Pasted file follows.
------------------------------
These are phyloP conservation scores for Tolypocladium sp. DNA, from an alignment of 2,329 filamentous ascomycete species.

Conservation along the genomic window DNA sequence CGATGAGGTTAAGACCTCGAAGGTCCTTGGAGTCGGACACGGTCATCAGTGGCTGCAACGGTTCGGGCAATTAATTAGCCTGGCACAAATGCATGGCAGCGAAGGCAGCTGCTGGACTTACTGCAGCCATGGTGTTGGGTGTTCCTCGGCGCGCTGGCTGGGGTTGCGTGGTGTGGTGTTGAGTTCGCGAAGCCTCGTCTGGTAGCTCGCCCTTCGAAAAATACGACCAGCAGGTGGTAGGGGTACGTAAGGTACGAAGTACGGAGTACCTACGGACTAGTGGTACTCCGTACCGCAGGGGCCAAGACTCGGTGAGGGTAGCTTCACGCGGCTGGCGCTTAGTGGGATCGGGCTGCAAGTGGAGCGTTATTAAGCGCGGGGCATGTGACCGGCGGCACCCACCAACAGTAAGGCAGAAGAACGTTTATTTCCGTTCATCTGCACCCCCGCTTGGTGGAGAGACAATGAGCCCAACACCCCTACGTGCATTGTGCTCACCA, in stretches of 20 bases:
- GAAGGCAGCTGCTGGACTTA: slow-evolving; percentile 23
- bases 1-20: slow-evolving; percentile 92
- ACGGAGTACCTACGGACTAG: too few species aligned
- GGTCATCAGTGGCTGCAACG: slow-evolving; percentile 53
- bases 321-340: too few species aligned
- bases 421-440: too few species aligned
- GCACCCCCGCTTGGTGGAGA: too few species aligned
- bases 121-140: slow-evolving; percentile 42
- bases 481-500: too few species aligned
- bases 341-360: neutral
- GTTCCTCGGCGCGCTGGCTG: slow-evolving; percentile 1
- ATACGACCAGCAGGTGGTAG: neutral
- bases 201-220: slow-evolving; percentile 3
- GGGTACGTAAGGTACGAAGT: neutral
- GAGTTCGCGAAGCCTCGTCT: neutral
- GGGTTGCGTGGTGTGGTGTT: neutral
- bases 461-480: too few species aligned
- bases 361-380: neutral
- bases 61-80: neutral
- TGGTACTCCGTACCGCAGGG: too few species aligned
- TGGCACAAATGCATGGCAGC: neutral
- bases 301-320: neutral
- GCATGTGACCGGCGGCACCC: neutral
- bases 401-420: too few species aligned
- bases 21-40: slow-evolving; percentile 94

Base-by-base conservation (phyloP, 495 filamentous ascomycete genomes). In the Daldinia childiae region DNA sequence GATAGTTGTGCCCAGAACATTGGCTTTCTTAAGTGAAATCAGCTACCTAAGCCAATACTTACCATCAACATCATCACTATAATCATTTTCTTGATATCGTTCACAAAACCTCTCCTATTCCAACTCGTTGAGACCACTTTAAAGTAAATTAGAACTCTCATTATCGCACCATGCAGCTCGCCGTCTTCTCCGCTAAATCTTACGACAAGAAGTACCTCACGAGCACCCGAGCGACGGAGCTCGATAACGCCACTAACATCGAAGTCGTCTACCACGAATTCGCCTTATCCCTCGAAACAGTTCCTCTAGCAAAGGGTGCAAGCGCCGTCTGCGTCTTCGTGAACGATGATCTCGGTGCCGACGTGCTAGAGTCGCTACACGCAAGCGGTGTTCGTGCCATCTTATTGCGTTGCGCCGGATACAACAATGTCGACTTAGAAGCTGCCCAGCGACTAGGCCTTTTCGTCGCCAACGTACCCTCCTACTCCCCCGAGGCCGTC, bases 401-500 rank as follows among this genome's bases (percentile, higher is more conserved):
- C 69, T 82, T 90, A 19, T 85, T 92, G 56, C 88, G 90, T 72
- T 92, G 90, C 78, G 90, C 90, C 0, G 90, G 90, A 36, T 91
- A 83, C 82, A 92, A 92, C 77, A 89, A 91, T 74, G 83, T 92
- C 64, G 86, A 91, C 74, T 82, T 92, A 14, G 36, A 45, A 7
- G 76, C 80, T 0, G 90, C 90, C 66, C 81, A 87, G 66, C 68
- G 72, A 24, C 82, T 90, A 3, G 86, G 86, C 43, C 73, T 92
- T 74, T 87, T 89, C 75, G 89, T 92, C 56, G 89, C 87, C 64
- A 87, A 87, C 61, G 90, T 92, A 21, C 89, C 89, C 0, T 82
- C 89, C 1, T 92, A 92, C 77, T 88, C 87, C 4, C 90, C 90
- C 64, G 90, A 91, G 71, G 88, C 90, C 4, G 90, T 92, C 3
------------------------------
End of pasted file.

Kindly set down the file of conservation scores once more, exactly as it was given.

These are phyloP conservation scores for Tolypocladium sp. DNA, from an alignment of 2,329 filamentous ascomycete species.

Conservation along the genomic window DNA sequence CGATGAGGTTAAGACCTCGAAGGTCCTTGGAGTCGGACACGGTCATCAGTGGCTGCAACGGTTCGGGCAATTAATTAGCCTGGCACAAATGCATGGCAGCGAAGGCAGCTGCTGGACTTACTGCAGCCATGGTGTTGGGTGTTCCTCGGCGCGCTGGCTGGGGTTGCGTGGTGTGGTGTTGAGTTCGCGAAGCCTCGTCTGGTAGCTCGCCCTTCGAAAAATACGACCAGCAGGTGGTAGGGGTACGTAAGGTACGAAGTACGGAGTACCTACGGACTAGTGGTACTCCGTACCGCAGGGGCCAAGACTCGGTGAGGGTAGCTTCACGCGGCTGGCGCTTAGTGGGATCGGGCTGCAAGTGGAGCGTTATTAAGCGCGGGGCATGTGACCGGCGGCACCCACCAACAGTAAGGCAGAAGAACGTTTATTTCCGTTCATCTGCACCCCCGCTTGGTGGAGAGACAATGAGCCCAACACCCCTACGTGCATTGTGCTCACCA, in stretches of 20 bases:
- GAAGGCAGCTGCTGGACTTA: slow-evolving; percentile 23
- bases 1-20: slow-evolving; percentile 92
- ACGGAGTACCTACGGACTAG: too few species aligned
- GGTCATCAGTGGCTGCAACG: slow-evolving; percentile 53
- bases 321-340: too few species aligned
- bases 421-440: too few species aligned
- GCACCCCCGCTTGGTGGAGA: too few species aligned
- bases 121-140: slow-evolving; percentile 42
- bases 481-500: too few species aligned
- bases 341-360: neutral
- GTTCCTCGGCGCGCTGGCTG: slow-evolving; percentile 1
- ATACGACCAGCAGGTGGTAG: neutral
- bases 201-220: slow-evolving; percentile 3
- GGGTACGTAAGGTACGAAGT: neutral
- GAGTTCGCGAAGCCTCGTCT: neutral
- GGGTTGCGTGGTGTGGTGTT: neutral
- bases 461-480: too few species aligned
- bases 361-380: neutral
- bases 61-80: neutral
- TGGTACTCCGTACCGCAGGG: too few species aligned
- TGGCACAAATGCATGGCAGC: neutral
- bases 301-320: neutral
- GCATGTGACCGGCGGCACCC: neutral
- bases 401-420: too few species aligned
- bases 21-40: slow-evolving; percentile 94

Base-by-base conservation (phyloP, 495 filamentous ascomycete genomes). In the Daldinia childiae region DNA sequence GATAGTTGTGCCCAGAACATTGGCTTTCTTAAGTGAAATCAGCTACCTAAGCCAATACTTACCATCAACATCATCACTATAATCATTTTCTTGATATCGTTCACAAAACCTCTCCTATTCCAACTCGTTGAGACCACTTTAAAGTAAATTAGAACTCTCATTATCGCACCATGCAGCTCGCCGTCTTCTCCGCTAAATCTTACGACAAGAAGTACCTCACGAGCACCCGAGCGACGGAGCTCGATAACGCCACTAACATCGAAGTCGTCTACCACGAATTCGCCTTATCCCTCGAAACAGTTCCTCTAGCAAAGGGTGCAAGCGCCGTCTGCGTCTTCGTGAACGATGATCTCGGTGCCGACGTGCTAGAGTCGCTACACGCAAGCGGTGTTCGTGCCATCTTATTGCGTTGCGCCGGATACAACAATGTCGACTTAGAAGCTGCCCAGCGACTAGGCCTTTTCGTCGCCAACGTACCCTCCTACTCCCCCGAGGCCGTC, bases 401-500 rank as follows among this genome's bases (percentile, higher is more conserved):
- C 69, T 82, T 90, A 19, T 85, T 92, G 56, C 88, G 90, T 72
- T 92, G 90, C 78, G 90, C 90, C 0, G 90, G 90, A 36, T 91
- A 83, C 82, A 92, A 92, C 77, A 89, A 91, T 74, G 83, T 92
- C 64, G 86, A 91, C 74, T 82, T 92, A 14, G 36, A 45, A 7
- G 76, C 80, T 0, G 90, C 90, C 66, C 81, A 87, G 66, C 68
- G 72, A 24, C 82, T 90, A 3, G 86, G 86, C 43, C 73, T 92
- T 74, T 87, T 89, C 75, G 89, T 92, C 56, G 89, C 87, C 64
- A 87, A 87, C 61, G 90, T 92, A 21, C 89, C 89, C 0, T 82
- C 89, C 1, T 92, A 92, C 77, T 88, C 87, C 4, C 90, C 90
- C 64, G 90, A 91, G 71, G 88, C 90, C 4, G 90, T 92, C 3